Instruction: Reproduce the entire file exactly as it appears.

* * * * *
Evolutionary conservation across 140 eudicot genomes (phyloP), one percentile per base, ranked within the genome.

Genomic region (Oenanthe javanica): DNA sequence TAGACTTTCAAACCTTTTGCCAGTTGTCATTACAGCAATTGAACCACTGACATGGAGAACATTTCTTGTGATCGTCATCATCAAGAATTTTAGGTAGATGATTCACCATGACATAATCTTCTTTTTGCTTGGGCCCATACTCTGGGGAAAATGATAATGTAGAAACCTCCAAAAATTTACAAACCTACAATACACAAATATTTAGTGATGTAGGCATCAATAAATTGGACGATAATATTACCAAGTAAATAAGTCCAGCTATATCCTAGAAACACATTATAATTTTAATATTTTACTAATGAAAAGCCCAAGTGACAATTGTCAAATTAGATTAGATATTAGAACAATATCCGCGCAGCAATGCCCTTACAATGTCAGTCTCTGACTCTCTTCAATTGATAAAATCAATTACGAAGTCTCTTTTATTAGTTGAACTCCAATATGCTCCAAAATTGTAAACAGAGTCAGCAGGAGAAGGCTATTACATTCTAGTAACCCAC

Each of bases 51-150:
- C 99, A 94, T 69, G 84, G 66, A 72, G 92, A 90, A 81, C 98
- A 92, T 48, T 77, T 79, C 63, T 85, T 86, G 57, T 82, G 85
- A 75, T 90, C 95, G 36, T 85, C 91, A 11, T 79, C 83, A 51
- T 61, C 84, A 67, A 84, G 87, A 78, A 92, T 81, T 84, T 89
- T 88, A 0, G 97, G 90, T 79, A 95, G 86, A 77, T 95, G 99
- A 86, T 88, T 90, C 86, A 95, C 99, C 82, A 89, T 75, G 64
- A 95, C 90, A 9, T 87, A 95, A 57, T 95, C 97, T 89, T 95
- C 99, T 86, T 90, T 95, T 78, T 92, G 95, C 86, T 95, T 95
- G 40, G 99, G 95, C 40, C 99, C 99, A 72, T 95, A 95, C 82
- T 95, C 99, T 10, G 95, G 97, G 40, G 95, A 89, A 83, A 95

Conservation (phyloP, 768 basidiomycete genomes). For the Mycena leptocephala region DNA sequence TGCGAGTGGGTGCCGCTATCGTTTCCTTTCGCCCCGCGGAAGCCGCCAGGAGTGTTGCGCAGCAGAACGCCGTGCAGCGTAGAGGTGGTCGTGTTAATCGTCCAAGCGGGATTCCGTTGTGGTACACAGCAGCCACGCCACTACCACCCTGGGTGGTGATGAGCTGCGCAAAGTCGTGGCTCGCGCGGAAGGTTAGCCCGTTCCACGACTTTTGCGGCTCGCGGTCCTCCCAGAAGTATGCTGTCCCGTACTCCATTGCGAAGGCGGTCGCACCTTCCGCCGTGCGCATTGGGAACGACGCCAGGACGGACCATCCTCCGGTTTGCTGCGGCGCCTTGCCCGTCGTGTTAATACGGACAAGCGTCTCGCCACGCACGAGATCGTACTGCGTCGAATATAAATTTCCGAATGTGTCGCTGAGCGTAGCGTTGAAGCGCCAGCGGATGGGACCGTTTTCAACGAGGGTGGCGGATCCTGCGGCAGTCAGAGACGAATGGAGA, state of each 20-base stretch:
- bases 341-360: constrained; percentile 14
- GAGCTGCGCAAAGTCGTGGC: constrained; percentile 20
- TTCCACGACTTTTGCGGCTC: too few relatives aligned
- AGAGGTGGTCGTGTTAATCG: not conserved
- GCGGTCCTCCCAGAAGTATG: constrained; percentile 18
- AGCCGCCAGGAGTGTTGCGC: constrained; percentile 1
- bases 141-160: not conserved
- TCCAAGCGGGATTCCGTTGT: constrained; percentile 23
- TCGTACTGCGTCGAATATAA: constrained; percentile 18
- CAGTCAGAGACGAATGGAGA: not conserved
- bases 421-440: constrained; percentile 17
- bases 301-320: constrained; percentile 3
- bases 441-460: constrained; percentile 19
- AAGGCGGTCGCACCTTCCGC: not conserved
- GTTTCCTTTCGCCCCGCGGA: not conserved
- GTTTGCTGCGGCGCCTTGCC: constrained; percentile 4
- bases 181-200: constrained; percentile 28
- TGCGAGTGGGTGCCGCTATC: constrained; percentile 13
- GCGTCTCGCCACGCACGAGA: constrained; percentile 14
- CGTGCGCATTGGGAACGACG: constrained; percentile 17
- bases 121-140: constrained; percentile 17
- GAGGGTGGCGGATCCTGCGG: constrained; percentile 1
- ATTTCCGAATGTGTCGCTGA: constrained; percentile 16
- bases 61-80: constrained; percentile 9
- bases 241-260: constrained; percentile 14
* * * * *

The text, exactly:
Evolutionary conservation across 140 eudicot genomes (phyloP), one percentile per base, ranked within the genome.

Genomic region (Oenanthe javanica): DNA sequence TAGACTTTCAAACCTTTTGCCAGTTGTCATTACAGCAATTGAACCACTGACATGGAGAACATTTCTTGTGATCGTCATCATCAAGAATTTTAGGTAGATGATTCACCATGACATAATCTTCTTTTTGCTTGGGCCCATACTCTGGGGAAAATGATAATGTAGAAACCTCCAAAAATTTACAAACCTACAATACACAAATATTTAGTGATGTAGGCATCAATAAATTGGACGATAATATTACCAAGTAAATAAGTCCAGCTATATCCTAGAAACACATTATAATTTTAATATTTTACTAATGAAAAGCCCAAGTGACAATTGTCAAATTAGATTAGATATTAGAACAATATCCGCGCAGCAATGCCCTTACAATGTCAGTCTCTGACTCTCTTCAATTGATAAAATCAATTACGAAGTCTCTTTTATTAGTTGAACTCCAATATGCTCCAAAATTGTAAACAGAGTCAGCAGGAGAAGGCTATTACATTCTAGTAACCCAC

Each of bases 51-150:
- C 99, A 94, T 69, G 84, G 66, A 72, G 92, A 90, A 81, C 98
- A 92, T 48, T 77, T 79, C 63, T 85, T 86, G 57, T 82, G 85
- A 75, T 90, C 95, G 36, T 85, C 91, A 11, T 79, C 83, A 51
- T 61, C 84, A 67, A 84, G 87, A 78, A 92, T 81, T 84, T 89
- T 88, A 0, G 97, G 90, T 79, A 95, G 86, A 77, T 95, G 99
- A 86, T 88, T 90, C 86, A 95, C 99, C 82, A 89, T 75, G 64
- A 95, C 90, A 9, T 87, A 95, A 57, T 95, C 97, T 89, T 95
- C 99, T 86, T 90, T 95, T 78, T 92, G 95, C 86, T 95, T 95
- G 40, G 99, G 95, C 40, C 99, C 99, A 72, T 95, A 95, C 82
- T 95, C 99, T 10, G 95, G 97, G 40, G 95, A 89, A 83, A 95

Conservation (phyloP, 768 basidiomycete genomes). For the Mycena leptocephala region DNA sequence TGCGAGTGGGTGCCGCTATCGTTTCCTTTCGCCCCGCGGAAGCCGCCAGGAGTGTTGCGCAGCAGAACGCCGTGCAGCGTAGAGGTGGTCGTGTTAATCGTCCAAGCGGGATTCCGTTGTGGTACACAGCAGCCACGCCACTACCACCCTGGGTGGTGATGAGCTGCGCAAAGTCGTGGCTCGCGCGGAAGGTTAGCCCGTTCCACGACTTTTGCGGCTCGCGGTCCTCCCAGAAGTATGCTGTCCCGTACTCCATTGCGAAGGCGGTCGCACCTTCCGCCGTGCGCATTGGGAACGACGCCAGGACGGACCATCCTCCGGTTTGCTGCGGCGCCTTGCCCGTCGTGTTAATACGGACAAGCGTCTCGCCACGCACGAGATCGTACTGCGTCGAATATAAATTTCCGAATGTGTCGCTGAGCGTAGCGTTGAAGCGCCAGCGGATGGGACCGTTTTCAACGAGGGTGGCGGATCCTGCGGCAGTCAGAGACGAATGGAGA, state of each 20-base stretch:
- bases 341-360: constrained; percentile 14
- GAGCTGCGCAAAGTCGTGGC: constrained; percentile 20
- TTCCACGACTTTTGCGGCTC: too few relatives aligned
- AGAGGTGGTCGTGTTAATCG: not conserved
- GCGGTCCTCCCAGAAGTATG: constrained; percentile 18
- AGCCGCCAGGAGTGTTGCGC: constrained; percentile 1
- bases 141-160: not conserved
- TCCAAGCGGGATTCCGTTGT: constrained; percentile 23
- TCGTACTGCGTCGAATATAA: constrained; percentile 18
- CAGTCAGAGACGAATGGAGA: not conserved
- bases 421-440: constrained; percentile 17
- bases 301-320: constrained; percentile 3
- bases 441-460: constrained; percentile 19
- AAGGCGGTCGCACCTTCCGC: not conserved
- GTTTCCTTTCGCCCCGCGGA: not conserved
- GTTTGCTGCGGCGCCTTGCC: constrained; percentile 4
- bases 181-200: constrained; percentile 28
- TGCGAGTGGGTGCCGCTATC: constrained; percentile 13
- GCGTCTCGCCACGCACGAGA: constrained; percentile 14
- CGTGCGCATTGGGAACGACG: constrained; percentile 17
- bases 121-140: constrained; percentile 17
- GAGGGTGGCGGATCCTGCGG: constrained; percentile 1
- ATTTCCGAATGTGTCGCTGA: constrained; percentile 16
- bases 61-80: constrained; percentile 9
- bases 241-260: constrained; percentile 14